Our beautiful forests are our birthright and belong to our children’s children. We must take steps to save them before it’s too late.
Our natural resources are disappearing at an alarming rate. Nature labored millions of years to form our beautiful earth with jungles, forests,and clean water. And do we keep it pristine and bountiful? No, we try to destroy our only dwelling place for the almighty dollar. Where and how do we think our grandchildren will live when we cut down the trees and destroy the water which was our birthright and should be theirs for their lifetime and beyond, and as long as any life form inhabits the earth.
We all know our climate is changing and we should all take up the challenge to do everything in our power to resolve this issue. Right now the most cost effective solution to reduce global carbon emissions is to protect our forests. We are not sure how much global warming is natural and how much is man made but we do know that forests produce oxygen and uses carbon dioxide. That knowledge in itself should tell us we need to stop logging our forests.
Each year about 20% of greenhouse gases come from destruction of forests. That’s more than all the cars, planes, and trains in the world. And still we continue to cut 37 million acres of trees a year. Are we on a suicide mission? Do we need the trees so badly that we are willing to kill the earth and all our descendants to satisfy our craving? We don’t have to cut trees to build houses. There are bricks, adobe, cement, and materials I have never heard of to build with. Do we need so much paper?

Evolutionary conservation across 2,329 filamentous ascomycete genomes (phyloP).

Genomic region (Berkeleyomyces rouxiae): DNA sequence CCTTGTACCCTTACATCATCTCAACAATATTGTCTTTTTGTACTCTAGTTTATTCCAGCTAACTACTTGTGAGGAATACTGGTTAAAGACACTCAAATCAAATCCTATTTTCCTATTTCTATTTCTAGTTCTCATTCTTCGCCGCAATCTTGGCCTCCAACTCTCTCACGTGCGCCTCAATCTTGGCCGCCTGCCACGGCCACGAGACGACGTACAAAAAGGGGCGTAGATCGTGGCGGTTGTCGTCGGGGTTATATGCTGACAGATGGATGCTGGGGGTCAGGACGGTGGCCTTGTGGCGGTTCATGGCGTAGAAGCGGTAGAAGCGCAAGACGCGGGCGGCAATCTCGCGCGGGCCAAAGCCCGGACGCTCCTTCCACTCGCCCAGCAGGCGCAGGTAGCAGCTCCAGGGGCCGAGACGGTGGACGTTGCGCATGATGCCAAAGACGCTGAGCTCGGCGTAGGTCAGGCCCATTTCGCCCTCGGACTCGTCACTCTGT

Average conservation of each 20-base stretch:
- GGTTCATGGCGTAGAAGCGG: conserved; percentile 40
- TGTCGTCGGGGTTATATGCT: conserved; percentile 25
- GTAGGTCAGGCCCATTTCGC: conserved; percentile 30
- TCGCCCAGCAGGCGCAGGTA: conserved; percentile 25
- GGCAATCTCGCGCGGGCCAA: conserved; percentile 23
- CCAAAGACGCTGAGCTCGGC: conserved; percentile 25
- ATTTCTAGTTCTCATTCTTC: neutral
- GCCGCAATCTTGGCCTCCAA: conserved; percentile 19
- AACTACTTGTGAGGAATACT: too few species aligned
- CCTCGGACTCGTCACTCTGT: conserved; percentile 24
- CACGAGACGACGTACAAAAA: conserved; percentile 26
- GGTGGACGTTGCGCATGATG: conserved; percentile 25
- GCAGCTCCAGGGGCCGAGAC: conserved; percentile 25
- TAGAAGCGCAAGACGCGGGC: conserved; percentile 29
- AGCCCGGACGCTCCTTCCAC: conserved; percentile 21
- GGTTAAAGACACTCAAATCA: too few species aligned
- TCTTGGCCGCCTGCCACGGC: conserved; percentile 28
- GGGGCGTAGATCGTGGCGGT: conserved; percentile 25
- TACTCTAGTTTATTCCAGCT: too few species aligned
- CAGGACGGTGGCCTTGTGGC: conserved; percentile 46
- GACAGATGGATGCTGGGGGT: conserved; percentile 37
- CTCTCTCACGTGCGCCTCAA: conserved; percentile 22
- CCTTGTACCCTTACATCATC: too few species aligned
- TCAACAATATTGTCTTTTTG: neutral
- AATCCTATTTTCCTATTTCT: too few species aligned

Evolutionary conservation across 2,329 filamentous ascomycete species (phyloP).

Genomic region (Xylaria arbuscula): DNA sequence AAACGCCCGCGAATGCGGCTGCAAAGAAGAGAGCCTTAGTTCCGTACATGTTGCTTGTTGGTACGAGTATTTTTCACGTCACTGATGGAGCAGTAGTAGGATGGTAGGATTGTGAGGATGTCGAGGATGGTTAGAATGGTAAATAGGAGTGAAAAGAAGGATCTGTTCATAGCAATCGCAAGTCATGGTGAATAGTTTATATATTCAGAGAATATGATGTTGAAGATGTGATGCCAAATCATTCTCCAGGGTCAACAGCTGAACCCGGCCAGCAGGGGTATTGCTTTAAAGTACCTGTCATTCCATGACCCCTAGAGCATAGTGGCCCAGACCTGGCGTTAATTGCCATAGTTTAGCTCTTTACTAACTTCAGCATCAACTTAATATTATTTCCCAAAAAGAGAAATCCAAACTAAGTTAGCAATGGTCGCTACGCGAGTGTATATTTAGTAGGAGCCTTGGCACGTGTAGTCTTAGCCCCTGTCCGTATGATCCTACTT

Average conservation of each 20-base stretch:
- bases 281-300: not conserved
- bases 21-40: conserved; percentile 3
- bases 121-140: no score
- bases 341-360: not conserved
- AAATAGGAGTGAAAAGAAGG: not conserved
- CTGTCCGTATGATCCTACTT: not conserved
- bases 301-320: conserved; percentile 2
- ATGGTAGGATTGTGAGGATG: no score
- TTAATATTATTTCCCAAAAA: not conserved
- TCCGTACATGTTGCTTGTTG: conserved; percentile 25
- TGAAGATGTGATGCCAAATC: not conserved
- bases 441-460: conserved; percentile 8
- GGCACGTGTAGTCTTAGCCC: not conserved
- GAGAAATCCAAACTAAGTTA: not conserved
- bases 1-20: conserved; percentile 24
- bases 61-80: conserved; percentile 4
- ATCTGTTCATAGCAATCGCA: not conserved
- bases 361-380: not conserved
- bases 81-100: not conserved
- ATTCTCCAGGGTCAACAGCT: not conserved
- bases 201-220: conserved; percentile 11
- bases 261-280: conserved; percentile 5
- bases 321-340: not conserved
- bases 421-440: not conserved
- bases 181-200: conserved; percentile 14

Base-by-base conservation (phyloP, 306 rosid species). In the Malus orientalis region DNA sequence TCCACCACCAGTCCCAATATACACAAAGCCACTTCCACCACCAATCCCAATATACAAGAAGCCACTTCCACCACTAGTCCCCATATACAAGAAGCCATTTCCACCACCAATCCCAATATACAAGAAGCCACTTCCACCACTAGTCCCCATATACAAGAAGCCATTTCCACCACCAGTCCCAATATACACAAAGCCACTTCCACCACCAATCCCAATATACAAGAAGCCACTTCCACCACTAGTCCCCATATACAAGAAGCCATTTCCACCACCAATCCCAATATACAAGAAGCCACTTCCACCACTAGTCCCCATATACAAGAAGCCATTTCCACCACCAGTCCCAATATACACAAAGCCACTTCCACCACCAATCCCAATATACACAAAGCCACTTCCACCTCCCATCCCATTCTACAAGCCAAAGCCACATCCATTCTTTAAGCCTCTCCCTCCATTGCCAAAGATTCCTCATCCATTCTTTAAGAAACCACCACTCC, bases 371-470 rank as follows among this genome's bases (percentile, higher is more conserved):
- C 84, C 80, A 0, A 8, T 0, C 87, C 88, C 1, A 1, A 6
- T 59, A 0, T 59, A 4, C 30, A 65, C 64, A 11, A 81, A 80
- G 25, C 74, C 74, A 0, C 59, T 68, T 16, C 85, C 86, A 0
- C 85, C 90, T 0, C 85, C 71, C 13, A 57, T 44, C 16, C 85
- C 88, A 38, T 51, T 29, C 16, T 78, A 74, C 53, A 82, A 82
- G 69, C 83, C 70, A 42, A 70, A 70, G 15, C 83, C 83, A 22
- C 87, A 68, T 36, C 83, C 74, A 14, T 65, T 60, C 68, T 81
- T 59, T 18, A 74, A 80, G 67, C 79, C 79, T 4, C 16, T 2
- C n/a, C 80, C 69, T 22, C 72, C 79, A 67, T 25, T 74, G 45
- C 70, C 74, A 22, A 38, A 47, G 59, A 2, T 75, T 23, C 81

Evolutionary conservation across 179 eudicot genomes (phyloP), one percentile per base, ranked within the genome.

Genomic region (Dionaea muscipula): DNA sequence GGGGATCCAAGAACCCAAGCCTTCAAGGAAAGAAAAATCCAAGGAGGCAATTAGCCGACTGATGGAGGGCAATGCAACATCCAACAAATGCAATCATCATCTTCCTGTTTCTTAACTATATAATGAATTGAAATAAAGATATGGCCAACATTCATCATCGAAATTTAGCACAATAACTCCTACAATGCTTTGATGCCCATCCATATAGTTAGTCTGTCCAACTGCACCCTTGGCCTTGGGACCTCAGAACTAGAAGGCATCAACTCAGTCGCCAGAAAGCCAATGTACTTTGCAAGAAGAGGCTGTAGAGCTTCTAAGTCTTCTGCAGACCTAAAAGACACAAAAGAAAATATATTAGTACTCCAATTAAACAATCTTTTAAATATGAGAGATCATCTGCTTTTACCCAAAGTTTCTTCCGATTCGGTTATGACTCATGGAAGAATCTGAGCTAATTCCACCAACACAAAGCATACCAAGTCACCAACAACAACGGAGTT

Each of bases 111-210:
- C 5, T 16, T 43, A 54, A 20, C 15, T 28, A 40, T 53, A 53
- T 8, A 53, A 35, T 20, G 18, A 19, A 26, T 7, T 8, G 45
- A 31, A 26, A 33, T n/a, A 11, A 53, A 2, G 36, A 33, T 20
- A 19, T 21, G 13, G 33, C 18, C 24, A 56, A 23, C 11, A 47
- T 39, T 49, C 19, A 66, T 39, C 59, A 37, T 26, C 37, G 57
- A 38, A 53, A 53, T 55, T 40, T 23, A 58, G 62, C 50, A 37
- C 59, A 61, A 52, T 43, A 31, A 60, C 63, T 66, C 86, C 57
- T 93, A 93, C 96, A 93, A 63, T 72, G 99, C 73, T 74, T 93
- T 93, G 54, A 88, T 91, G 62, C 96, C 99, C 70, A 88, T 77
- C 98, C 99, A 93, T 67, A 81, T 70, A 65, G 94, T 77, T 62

Bolivia is the first country in the world with a program scientifically proven to lower carbon emissions by protecting their forests. The Nature Conservancy joined forces with the Bolivian government, local conservationists and three international energy companies to buy out logging companies who were set to cut over a million acres of tropical forests, which is a wildlife habitat and livelihood to the community. That step alone reduced the release of more than 5 million metric tons of carbon. That’s the equivalent of removing a million cars off the road.
No question about it, much more will have to be done but Bolivia has taken a good first step forward and it seems to me we should follow suit. While Congress talks about it , the Nature Conservancy is holding meetings around the country, bringing people together to explore forest protection options. A recent meeting was held in Atlanta at Georgia Power Headquarters. Something should be done now. At the rate our forests are being destroyed the opportunity won’t be available long.